Note that, of course, none of the types is either “right” or “wrong”, but they do affect the outcome of a project and knowing what types are involved in the execution of a project helps increase the chances of a project being completed successfully. Not knowing which types are involved and not taking remedial action can lead to unnecessary costs, delays and even the abandonment of the project.

So over a series of 10 posts, and one concluding post, are my types. Each type includes a description of what I have found the positive and negative impacts to be, what the intentions of each type are and what remedial action I suggest be taken to increase the chances of success of any type of project. Remember that the types apply to all the members of a team and all are influencing the outcome, this includes you/me! The list of types is of course incomplete but 10 will suffice for now!

This is written from the viewpoint of a consultant but is still valid for projects run in house. 

My intention in offering up this series of 10 “types” is it to help project managers avoid some of the losses incurred by acknowledging these traits and exploiting their virtues and avoiding their vices. 

Nearly the same… … not even close.



I had written a system for a client and they are now creating a new business that is nearly the same as the current one. Each businesses needs to fill a large hole with waste material, delivered to site by truck.

Same task: Fill the hole.

We met and discussed the idea at some length and there were clearly similarities. It seemed so very close.

However my task is to create a system that is optimal for the particular business the system is going to be used for.

In the first case there were hundreds of clients per year in the second 10. In the first case the business needed to manage 2-3 truck journeys per client within a few days. In the second there would be hundreds per client over several months.

In the first, the nature of the material was varied but getting it right was critical to meeting compliance. In the second the size of the clients and the size of each job were so large that compliance was as good as guaranteed.

The question was – could we re-use the current system for the second business and tweak it a bit?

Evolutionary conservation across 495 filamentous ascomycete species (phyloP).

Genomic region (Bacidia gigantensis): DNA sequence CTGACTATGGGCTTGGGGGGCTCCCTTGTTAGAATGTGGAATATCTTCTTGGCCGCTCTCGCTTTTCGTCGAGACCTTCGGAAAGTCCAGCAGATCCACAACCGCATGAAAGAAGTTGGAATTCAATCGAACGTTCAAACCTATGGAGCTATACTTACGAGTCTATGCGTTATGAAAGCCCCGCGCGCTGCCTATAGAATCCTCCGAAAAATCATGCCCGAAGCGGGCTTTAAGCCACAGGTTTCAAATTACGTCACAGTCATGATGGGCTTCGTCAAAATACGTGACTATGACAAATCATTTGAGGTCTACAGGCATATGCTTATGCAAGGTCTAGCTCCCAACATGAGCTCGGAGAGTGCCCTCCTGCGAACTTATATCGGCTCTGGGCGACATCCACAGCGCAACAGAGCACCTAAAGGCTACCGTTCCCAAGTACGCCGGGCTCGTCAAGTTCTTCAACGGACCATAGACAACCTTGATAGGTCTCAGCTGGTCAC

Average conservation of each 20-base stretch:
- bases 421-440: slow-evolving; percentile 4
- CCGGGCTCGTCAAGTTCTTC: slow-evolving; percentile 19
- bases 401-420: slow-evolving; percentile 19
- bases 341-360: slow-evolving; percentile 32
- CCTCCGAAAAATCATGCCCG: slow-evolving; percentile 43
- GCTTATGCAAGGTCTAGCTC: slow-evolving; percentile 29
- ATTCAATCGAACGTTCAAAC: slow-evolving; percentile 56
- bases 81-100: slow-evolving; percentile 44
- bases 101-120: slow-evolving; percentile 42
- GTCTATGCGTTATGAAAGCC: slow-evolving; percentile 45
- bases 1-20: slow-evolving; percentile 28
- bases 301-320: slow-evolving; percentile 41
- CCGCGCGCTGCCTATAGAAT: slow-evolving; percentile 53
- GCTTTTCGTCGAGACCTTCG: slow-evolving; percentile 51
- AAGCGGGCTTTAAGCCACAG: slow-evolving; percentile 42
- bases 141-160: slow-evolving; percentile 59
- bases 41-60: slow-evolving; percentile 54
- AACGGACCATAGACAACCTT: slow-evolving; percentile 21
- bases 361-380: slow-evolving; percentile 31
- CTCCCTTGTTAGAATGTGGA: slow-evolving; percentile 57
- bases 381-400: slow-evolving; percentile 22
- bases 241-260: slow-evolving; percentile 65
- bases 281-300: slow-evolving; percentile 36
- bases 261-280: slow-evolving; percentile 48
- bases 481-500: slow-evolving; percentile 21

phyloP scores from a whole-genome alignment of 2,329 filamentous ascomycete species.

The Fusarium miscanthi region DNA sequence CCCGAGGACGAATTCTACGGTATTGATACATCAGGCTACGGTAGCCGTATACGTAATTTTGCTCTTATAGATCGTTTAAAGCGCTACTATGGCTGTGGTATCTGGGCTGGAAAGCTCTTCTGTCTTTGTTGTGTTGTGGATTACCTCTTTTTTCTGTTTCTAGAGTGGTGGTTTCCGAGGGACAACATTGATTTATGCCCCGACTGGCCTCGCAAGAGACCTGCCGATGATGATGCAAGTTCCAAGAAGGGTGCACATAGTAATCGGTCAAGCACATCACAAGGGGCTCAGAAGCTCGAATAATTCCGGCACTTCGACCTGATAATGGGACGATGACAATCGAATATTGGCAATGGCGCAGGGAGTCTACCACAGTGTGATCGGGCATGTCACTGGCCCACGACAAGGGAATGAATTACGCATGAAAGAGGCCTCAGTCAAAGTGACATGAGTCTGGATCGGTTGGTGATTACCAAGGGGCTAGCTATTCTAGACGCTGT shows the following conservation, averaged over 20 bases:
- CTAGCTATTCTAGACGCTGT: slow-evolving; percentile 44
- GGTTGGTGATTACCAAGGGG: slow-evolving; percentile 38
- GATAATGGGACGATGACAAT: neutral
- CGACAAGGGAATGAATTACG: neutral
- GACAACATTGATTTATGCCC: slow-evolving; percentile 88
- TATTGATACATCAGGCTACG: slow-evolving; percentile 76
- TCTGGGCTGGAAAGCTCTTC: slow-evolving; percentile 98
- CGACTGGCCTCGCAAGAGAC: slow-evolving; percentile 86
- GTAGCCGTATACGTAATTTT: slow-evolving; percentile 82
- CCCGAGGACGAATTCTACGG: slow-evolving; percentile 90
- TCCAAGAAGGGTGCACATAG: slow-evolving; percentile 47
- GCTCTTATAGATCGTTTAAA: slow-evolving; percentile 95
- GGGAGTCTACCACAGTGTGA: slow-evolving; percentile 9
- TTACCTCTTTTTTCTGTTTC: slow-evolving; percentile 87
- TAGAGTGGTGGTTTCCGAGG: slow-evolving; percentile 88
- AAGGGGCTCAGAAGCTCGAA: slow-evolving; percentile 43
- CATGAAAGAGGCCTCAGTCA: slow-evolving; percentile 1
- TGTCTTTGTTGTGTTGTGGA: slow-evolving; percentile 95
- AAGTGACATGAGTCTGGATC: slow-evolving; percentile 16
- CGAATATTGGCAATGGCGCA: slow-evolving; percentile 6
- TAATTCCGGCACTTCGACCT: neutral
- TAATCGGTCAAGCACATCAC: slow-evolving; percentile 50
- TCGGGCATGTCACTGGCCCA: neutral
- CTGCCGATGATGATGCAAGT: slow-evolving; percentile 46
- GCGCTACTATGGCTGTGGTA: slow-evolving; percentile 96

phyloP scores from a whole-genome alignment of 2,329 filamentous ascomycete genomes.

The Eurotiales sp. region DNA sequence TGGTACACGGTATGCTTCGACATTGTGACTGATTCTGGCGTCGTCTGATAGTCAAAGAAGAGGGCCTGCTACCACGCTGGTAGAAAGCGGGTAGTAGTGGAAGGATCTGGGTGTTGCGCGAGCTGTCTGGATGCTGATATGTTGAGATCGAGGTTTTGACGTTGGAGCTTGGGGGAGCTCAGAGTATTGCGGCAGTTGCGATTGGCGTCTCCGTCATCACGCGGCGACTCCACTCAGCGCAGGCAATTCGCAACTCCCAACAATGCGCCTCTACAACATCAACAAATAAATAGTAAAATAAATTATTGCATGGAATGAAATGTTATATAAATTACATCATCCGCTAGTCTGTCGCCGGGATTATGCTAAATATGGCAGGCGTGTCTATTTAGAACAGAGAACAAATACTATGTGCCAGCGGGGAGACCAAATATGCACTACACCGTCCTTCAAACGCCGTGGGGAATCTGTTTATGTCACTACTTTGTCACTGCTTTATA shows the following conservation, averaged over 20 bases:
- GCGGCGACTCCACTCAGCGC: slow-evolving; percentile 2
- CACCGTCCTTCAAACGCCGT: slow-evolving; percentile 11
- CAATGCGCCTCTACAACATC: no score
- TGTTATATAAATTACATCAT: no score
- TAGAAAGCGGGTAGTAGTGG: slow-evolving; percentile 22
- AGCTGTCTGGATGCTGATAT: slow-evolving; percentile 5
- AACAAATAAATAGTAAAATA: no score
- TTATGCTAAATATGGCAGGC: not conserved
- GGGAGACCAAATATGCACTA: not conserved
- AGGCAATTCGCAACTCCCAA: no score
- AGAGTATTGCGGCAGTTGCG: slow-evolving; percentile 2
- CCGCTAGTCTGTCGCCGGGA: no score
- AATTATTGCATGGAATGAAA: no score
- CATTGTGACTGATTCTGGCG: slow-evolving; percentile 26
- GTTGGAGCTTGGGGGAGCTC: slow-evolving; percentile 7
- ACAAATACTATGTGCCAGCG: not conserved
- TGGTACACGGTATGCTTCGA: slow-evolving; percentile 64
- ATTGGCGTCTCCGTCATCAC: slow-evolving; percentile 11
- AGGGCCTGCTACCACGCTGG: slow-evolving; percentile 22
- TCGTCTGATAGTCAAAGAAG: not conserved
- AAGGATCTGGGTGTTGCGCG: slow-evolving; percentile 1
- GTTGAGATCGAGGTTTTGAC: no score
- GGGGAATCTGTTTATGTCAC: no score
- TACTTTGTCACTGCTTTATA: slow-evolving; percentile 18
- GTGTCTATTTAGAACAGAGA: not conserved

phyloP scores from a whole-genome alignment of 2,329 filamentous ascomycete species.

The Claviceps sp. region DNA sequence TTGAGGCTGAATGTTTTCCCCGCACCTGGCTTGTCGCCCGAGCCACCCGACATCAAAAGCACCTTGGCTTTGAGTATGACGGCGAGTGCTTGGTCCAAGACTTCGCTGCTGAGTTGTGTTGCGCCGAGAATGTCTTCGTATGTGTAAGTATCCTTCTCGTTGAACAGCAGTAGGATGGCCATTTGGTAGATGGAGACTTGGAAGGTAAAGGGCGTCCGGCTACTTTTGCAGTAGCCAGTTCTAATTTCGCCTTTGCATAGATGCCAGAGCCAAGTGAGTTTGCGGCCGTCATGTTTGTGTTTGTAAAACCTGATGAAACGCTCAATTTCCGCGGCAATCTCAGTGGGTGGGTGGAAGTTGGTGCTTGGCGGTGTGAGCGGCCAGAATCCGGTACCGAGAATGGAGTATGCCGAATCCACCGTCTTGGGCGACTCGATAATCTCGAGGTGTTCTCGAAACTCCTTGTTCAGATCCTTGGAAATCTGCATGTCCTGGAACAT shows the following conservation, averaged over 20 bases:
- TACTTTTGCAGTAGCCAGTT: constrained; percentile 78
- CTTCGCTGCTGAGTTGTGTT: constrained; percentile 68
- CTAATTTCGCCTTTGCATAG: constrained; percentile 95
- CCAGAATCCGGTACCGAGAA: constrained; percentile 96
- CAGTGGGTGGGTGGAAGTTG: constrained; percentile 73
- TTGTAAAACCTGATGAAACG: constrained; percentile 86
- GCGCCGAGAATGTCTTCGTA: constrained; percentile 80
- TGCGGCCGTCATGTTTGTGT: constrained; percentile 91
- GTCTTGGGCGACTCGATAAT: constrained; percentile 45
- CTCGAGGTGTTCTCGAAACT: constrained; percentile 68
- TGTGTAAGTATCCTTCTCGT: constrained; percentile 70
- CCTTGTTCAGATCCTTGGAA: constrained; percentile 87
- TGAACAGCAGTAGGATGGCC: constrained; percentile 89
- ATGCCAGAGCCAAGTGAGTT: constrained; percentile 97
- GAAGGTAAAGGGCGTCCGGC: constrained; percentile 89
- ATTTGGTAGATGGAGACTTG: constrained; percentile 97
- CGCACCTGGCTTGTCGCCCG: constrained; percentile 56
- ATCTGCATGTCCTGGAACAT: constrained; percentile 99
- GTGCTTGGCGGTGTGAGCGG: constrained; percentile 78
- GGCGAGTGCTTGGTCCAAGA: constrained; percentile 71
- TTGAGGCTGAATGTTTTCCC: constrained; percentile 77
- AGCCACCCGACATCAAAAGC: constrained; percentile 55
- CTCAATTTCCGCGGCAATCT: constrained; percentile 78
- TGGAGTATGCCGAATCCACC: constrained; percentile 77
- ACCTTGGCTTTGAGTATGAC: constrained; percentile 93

We could have – but in doing so we would miss out on all the wonderful benefits of custom databases.

Here are some of the differences:

System A – Many clients/few trucks

  1. Where there are many clients there is a benefit to creating an online section to the system to allow the client to enter key data themselves – this saves a lot of time collecting data and ensures that the person who knows the data best (the client), enters it. The system can also ensure that the client is not able to return a half completed form and can guide them through the process of filling it out cutting down on errors dramatically. First time right.
  2. Since we are uncertain of what is being delivered we can stop the truck at the entry to the site and take photos of the registration plate and the contents of the truck and link this back to the delivery note. We now have a visual record of what was actually delivered when and by whom.
  3. The trucks are all run by the client – what was unknown was the nature of the material being delivered. This meant that we could train the drivers, as we knew who they were, and we could reduce the amount of on-screen hand-holding required.
  4. From a management viewpoint we were less interested in the client and more interested in the efficiency of the drivers. How many loads were they delivering per day, what was their workload like over the coming weeks, when were trucks due to be maintained- what more work could we pursue?
  5. In this case we would have many clients – each with a lower value. We would not have time to credit check each client. But some might order more that one job. We needed to be able to learn from their prior payment record.


System B – Few Clients/Many trucks